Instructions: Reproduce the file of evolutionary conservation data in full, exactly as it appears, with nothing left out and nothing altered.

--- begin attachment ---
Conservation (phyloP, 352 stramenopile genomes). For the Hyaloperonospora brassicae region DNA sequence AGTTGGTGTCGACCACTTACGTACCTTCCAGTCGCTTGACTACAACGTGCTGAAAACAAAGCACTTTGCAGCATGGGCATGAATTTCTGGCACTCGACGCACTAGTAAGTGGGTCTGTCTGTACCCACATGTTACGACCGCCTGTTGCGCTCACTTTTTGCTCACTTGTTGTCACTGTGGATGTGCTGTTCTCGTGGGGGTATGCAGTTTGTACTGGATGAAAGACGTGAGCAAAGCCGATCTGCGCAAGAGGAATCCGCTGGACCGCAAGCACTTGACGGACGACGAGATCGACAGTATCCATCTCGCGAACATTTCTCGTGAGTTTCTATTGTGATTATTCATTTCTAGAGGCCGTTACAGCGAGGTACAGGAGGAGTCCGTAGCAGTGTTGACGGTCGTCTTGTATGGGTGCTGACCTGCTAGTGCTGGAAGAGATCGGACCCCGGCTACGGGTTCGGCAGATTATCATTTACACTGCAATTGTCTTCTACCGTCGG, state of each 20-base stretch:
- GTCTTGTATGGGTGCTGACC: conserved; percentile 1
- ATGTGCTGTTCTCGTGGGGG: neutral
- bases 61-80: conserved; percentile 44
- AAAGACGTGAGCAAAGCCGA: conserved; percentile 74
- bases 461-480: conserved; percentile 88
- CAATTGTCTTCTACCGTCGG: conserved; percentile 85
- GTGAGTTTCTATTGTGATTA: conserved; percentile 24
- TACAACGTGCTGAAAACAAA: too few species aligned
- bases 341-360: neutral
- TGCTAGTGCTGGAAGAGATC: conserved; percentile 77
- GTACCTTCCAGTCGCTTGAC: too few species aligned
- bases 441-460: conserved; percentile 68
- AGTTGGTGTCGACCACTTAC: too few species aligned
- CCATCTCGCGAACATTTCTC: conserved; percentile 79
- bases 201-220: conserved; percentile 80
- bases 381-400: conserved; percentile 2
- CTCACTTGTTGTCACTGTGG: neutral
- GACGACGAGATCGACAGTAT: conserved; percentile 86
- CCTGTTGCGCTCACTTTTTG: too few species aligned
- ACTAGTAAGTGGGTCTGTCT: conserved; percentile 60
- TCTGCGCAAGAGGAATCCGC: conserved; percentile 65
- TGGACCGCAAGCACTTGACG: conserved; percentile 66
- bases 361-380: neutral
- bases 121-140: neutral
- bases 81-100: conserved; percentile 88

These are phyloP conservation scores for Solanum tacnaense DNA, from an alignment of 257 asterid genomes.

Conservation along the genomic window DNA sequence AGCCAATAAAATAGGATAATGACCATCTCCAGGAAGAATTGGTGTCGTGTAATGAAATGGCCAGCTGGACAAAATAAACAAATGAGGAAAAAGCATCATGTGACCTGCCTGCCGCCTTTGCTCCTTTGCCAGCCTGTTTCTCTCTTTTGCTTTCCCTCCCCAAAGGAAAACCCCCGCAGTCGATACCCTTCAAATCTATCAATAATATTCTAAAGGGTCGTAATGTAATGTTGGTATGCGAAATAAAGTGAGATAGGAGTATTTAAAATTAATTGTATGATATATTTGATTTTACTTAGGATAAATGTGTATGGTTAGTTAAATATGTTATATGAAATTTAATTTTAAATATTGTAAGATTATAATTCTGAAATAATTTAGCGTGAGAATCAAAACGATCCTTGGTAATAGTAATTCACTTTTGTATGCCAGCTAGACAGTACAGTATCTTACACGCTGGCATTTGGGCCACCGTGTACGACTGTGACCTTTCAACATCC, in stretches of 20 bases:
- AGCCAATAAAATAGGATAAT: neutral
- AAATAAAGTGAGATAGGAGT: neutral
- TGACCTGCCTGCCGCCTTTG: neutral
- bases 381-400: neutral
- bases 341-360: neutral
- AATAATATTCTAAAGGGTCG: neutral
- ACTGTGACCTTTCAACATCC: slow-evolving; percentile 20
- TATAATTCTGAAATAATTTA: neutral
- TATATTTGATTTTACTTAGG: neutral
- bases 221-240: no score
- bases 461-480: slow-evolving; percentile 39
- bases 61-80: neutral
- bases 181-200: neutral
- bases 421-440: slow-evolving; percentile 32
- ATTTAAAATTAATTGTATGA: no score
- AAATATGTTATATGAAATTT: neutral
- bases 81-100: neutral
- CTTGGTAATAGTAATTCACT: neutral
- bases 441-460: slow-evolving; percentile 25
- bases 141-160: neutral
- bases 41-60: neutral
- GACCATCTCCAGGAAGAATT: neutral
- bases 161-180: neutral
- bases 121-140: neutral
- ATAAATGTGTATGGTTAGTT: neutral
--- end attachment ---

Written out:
Conservation (phyloP, 352 stramenopile genomes). For the Hyaloperonospora brassicae region DNA sequence AGTTGGTGTCGACCACTTACGTACCTTCCAGTCGCTTGACTACAACGTGCTGAAAACAAAGCACTTTGCAGCATGGGCATGAATTTCTGGCACTCGACGCACTAGTAAGTGGGTCTGTCTGTACCCACATGTTACGACCGCCTGTTGCGCTCACTTTTTGCTCACTTGTTGTCACTGTGGATGTGCTGTTCTCGTGGGGGTATGCAGTTTGTACTGGATGAAAGACGTGAGCAAAGCCGATCTGCGCAAGAGGAATCCGCTGGACCGCAAGCACTTGACGGACGACGAGATCGACAGTATCCATCTCGCGAACATTTCTCGTGAGTTTCTATTGTGATTATTCATTTCTAGAGGCCGTTACAGCGAGGTACAGGAGGAGTCCGTAGCAGTGTTGACGGTCGTCTTGTATGGGTGCTGACCTGCTAGTGCTGGAAGAGATCGGACCCCGGCTACGGGTTCGGCAGATTATCATTTACACTGCAATTGTCTTCTACCGTCGG, state of each 20-base stretch:
- GTCTTGTATGGGTGCTGACC: conserved; percentile 1
- ATGTGCTGTTCTCGTGGGGG: neutral
- bases 61-80: conserved; percentile 44
- AAAGACGTGAGCAAAGCCGA: conserved; percentile 74
- bases 461-480: conserved; percentile 88
- CAATTGTCTTCTACCGTCGG: conserved; percentile 85
- GTGAGTTTCTATTGTGATTA: conserved; percentile 24
- TACAACGTGCTGAAAACAAA: too few species aligned
- bases 341-360: neutral
- TGCTAGTGCTGGAAGAGATC: conserved; percentile 77
- GTACCTTCCAGTCGCTTGAC: too few species aligned
- bases 441-460: conserved; percentile 68
- AGTTGGTGTCGACCACTTAC: too few species aligned
- CCATCTCGCGAACATTTCTC: conserved; percentile 79
- bases 201-220: conserved; percentile 80
- bases 381-400: conserved; percentile 2
- CTCACTTGTTGTCACTGTGG: neutral
- GACGACGAGATCGACAGTAT: conserved; percentile 86
- CCTGTTGCGCTCACTTTTTG: too few species aligned
- ACTAGTAAGTGGGTCTGTCT: conserved; percentile 60
- TCTGCGCAAGAGGAATCCGC: conserved; percentile 65
- TGGACCGCAAGCACTTGACG: conserved; percentile 66
- bases 361-380: neutral
- bases 121-140: neutral
- bases 81-100: conserved; percentile 88

These are phyloP conservation scores for Solanum tacnaense DNA, from an alignment of 257 asterid genomes.

Conservation along the genomic window DNA sequence AGCCAATAAAATAGGATAATGACCATCTCCAGGAAGAATTGGTGTCGTGTAATGAAATGGCCAGCTGGACAAAATAAACAAATGAGGAAAAAGCATCATGTGACCTGCCTGCCGCCTTTGCTCCTTTGCCAGCCTGTTTCTCTCTTTTGCTTTCCCTCCCCAAAGGAAAACCCCCGCAGTCGATACCCTTCAAATCTATCAATAATATTCTAAAGGGTCGTAATGTAATGTTGGTATGCGAAATAAAGTGAGATAGGAGTATTTAAAATTAATTGTATGATATATTTGATTTTACTTAGGATAAATGTGTATGGTTAGTTAAATATGTTATATGAAATTTAATTTTAAATATTGTAAGATTATAATTCTGAAATAATTTAGCGTGAGAATCAAAACGATCCTTGGTAATAGTAATTCACTTTTGTATGCCAGCTAGACAGTACAGTATCTTACACGCTGGCATTTGGGCCACCGTGTACGACTGTGACCTTTCAACATCC, in stretches of 20 bases:
- AGCCAATAAAATAGGATAAT: neutral
- AAATAAAGTGAGATAGGAGT: neutral
- TGACCTGCCTGCCGCCTTTG: neutral
- bases 381-400: neutral
- bases 341-360: neutral
- AATAATATTCTAAAGGGTCG: neutral
- ACTGTGACCTTTCAACATCC: slow-evolving; percentile 20
- TATAATTCTGAAATAATTTA: neutral
- TATATTTGATTTTACTTAGG: neutral
- bases 221-240: no score
- bases 461-480: slow-evolving; percentile 39
- bases 61-80: neutral
- bases 181-200: neutral
- bases 421-440: slow-evolving; percentile 32
- ATTTAAAATTAATTGTATGA: no score
- AAATATGTTATATGAAATTT: neutral
- bases 81-100: neutral
- CTTGGTAATAGTAATTCACT: neutral
- bases 441-460: slow-evolving; percentile 25
- bases 141-160: neutral
- bases 41-60: neutral
- GACCATCTCCAGGAAGAATT: neutral
- bases 161-180: neutral
- bases 121-140: neutral
- ATAAATGTGTATGGTTAGTT: neutral